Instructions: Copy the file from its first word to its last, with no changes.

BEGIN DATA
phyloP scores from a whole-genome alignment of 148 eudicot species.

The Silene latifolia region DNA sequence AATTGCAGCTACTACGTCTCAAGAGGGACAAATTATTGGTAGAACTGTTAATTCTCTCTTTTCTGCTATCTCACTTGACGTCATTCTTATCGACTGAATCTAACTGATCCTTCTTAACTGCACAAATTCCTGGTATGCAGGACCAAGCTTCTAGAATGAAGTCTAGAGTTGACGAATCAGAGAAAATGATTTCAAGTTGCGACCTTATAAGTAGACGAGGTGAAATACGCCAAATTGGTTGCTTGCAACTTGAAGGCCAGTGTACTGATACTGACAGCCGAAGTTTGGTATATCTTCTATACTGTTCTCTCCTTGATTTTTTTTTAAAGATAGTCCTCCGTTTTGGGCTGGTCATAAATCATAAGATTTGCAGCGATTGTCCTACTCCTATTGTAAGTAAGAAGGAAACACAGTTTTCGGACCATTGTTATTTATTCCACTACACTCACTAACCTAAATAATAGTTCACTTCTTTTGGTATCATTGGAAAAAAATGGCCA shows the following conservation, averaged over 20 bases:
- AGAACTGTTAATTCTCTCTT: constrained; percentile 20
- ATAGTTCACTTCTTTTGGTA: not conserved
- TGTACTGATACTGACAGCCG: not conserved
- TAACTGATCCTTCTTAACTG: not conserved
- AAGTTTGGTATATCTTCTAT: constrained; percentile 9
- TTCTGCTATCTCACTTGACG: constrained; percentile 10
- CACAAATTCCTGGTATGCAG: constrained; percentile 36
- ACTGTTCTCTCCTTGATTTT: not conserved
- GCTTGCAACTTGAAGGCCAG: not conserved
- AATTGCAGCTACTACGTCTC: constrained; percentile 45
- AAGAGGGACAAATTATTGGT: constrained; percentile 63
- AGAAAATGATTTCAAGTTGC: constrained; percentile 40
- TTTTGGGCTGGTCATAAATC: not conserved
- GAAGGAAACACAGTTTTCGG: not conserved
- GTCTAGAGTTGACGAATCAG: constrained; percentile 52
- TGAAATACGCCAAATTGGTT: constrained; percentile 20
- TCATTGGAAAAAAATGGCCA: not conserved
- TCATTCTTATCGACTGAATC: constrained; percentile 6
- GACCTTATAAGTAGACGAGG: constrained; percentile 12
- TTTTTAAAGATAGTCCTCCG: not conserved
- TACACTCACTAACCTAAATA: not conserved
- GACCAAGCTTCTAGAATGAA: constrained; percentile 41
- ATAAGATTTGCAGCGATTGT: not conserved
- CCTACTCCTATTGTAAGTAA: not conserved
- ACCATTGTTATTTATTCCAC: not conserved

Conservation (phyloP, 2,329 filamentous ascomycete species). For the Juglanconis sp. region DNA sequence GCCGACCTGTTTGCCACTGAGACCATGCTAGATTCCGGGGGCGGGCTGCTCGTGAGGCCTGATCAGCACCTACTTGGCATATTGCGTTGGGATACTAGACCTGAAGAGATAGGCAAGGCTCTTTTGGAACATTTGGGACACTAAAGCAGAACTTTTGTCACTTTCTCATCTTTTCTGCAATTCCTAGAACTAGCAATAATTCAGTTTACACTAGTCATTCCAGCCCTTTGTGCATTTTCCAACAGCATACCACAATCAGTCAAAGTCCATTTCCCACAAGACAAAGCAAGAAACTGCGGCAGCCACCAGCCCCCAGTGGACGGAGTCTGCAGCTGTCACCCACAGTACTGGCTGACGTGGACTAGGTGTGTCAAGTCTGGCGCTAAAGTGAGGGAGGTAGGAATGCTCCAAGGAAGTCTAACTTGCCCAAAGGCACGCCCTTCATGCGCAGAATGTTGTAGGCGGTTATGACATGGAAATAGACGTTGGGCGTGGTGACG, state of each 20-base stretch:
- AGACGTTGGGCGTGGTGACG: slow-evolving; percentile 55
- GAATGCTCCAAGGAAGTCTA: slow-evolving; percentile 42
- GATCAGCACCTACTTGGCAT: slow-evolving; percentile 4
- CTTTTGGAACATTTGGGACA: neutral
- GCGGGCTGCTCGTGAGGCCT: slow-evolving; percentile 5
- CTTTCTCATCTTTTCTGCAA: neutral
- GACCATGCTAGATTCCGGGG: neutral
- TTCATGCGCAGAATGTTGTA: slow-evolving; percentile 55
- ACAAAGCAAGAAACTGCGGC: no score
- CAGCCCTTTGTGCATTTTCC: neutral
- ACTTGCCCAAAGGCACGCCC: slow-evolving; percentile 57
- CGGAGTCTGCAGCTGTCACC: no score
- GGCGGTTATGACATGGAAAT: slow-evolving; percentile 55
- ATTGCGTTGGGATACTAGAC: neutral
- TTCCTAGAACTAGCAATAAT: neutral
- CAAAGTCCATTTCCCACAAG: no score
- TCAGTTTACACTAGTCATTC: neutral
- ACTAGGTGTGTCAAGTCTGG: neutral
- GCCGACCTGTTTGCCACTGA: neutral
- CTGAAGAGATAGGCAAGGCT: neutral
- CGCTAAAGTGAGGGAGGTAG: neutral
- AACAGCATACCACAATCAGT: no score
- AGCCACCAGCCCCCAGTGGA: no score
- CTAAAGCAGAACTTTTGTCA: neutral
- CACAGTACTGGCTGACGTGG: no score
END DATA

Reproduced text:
phyloP scores from a whole-genome alignment of 148 eudicot species.

The Silene latifolia region DNA sequence AATTGCAGCTACTACGTCTCAAGAGGGACAAATTATTGGTAGAACTGTTAATTCTCTCTTTTCTGCTATCTCACTTGACGTCATTCTTATCGACTGAATCTAACTGATCCTTCTTAACTGCACAAATTCCTGGTATGCAGGACCAAGCTTCTAGAATGAAGTCTAGAGTTGACGAATCAGAGAAAATGATTTCAAGTTGCGACCTTATAAGTAGACGAGGTGAAATACGCCAAATTGGTTGCTTGCAACTTGAAGGCCAGTGTACTGATACTGACAGCCGAAGTTTGGTATATCTTCTATACTGTTCTCTCCTTGATTTTTTTTTAAAGATAGTCCTCCGTTTTGGGCTGGTCATAAATCATAAGATTTGCAGCGATTGTCCTACTCCTATTGTAAGTAAGAAGGAAACACAGTTTTCGGACCATTGTTATTTATTCCACTACACTCACTAACCTAAATAATAGTTCACTTCTTTTGGTATCATTGGAAAAAAATGGCCA shows the following conservation, averaged over 20 bases:
- AGAACTGTTAATTCTCTCTT: constrained; percentile 20
- ATAGTTCACTTCTTTTGGTA: not conserved
- TGTACTGATACTGACAGCCG: not conserved
- TAACTGATCCTTCTTAACTG: not conserved
- AAGTTTGGTATATCTTCTAT: constrained; percentile 9
- TTCTGCTATCTCACTTGACG: constrained; percentile 10
- CACAAATTCCTGGTATGCAG: constrained; percentile 36
- ACTGTTCTCTCCTTGATTTT: not conserved
- GCTTGCAACTTGAAGGCCAG: not conserved
- AATTGCAGCTACTACGTCTC: constrained; percentile 45
- AAGAGGGACAAATTATTGGT: constrained; percentile 63
- AGAAAATGATTTCAAGTTGC: constrained; percentile 40
- TTTTGGGCTGGTCATAAATC: not conserved
- GAAGGAAACACAGTTTTCGG: not conserved
- GTCTAGAGTTGACGAATCAG: constrained; percentile 52
- TGAAATACGCCAAATTGGTT: constrained; percentile 20
- TCATTGGAAAAAAATGGCCA: not conserved
- TCATTCTTATCGACTGAATC: constrained; percentile 6
- GACCTTATAAGTAGACGAGG: constrained; percentile 12
- TTTTTAAAGATAGTCCTCCG: not conserved
- TACACTCACTAACCTAAATA: not conserved
- GACCAAGCTTCTAGAATGAA: constrained; percentile 41
- ATAAGATTTGCAGCGATTGT: not conserved
- CCTACTCCTATTGTAAGTAA: not conserved
- ACCATTGTTATTTATTCCAC: not conserved

Conservation (phyloP, 2,329 filamentous ascomycete species). For the Juglanconis sp. region DNA sequence GCCGACCTGTTTGCCACTGAGACCATGCTAGATTCCGGGGGCGGGCTGCTCGTGAGGCCTGATCAGCACCTACTTGGCATATTGCGTTGGGATACTAGACCTGAAGAGATAGGCAAGGCTCTTTTGGAACATTTGGGACACTAAAGCAGAACTTTTGTCACTTTCTCATCTTTTCTGCAATTCCTAGAACTAGCAATAATTCAGTTTACACTAGTCATTCCAGCCCTTTGTGCATTTTCCAACAGCATACCACAATCAGTCAAAGTCCATTTCCCACAAGACAAAGCAAGAAACTGCGGCAGCCACCAGCCCCCAGTGGACGGAGTCTGCAGCTGTCACCCACAGTACTGGCTGACGTGGACTAGGTGTGTCAAGTCTGGCGCTAAAGTGAGGGAGGTAGGAATGCTCCAAGGAAGTCTAACTTGCCCAAAGGCACGCCCTTCATGCGCAGAATGTTGTAGGCGGTTATGACATGGAAATAGACGTTGGGCGTGGTGACG, state of each 20-base stretch:
- AGACGTTGGGCGTGGTGACG: slow-evolving; percentile 55
- GAATGCTCCAAGGAAGTCTA: slow-evolving; percentile 42
- GATCAGCACCTACTTGGCAT: slow-evolving; percentile 4
- CTTTTGGAACATTTGGGACA: neutral
- GCGGGCTGCTCGTGAGGCCT: slow-evolving; percentile 5
- CTTTCTCATCTTTTCTGCAA: neutral
- GACCATGCTAGATTCCGGGG: neutral
- TTCATGCGCAGAATGTTGTA: slow-evolving; percentile 55
- ACAAAGCAAGAAACTGCGGC: no score
- CAGCCCTTTGTGCATTTTCC: neutral
- ACTTGCCCAAAGGCACGCCC: slow-evolving; percentile 57
- CGGAGTCTGCAGCTGTCACC: no score
- GGCGGTTATGACATGGAAAT: slow-evolving; percentile 55
- ATTGCGTTGGGATACTAGAC: neutral
- TTCCTAGAACTAGCAATAAT: neutral
- CAAAGTCCATTTCCCACAAG: no score
- TCAGTTTACACTAGTCATTC: neutral
- ACTAGGTGTGTCAAGTCTGG: neutral
- GCCGACCTGTTTGCCACTGA: neutral
- CTGAAGAGATAGGCAAGGCT: neutral
- CGCTAAAGTGAGGGAGGTAG: neutral
- AACAGCATACCACAATCAGT: no score
- AGCCACCAGCCCCCAGTGGA: no score
- CTAAAGCAGAACTTTTGTCA: neutral
- CACAGTACTGGCTGACGTGG: no score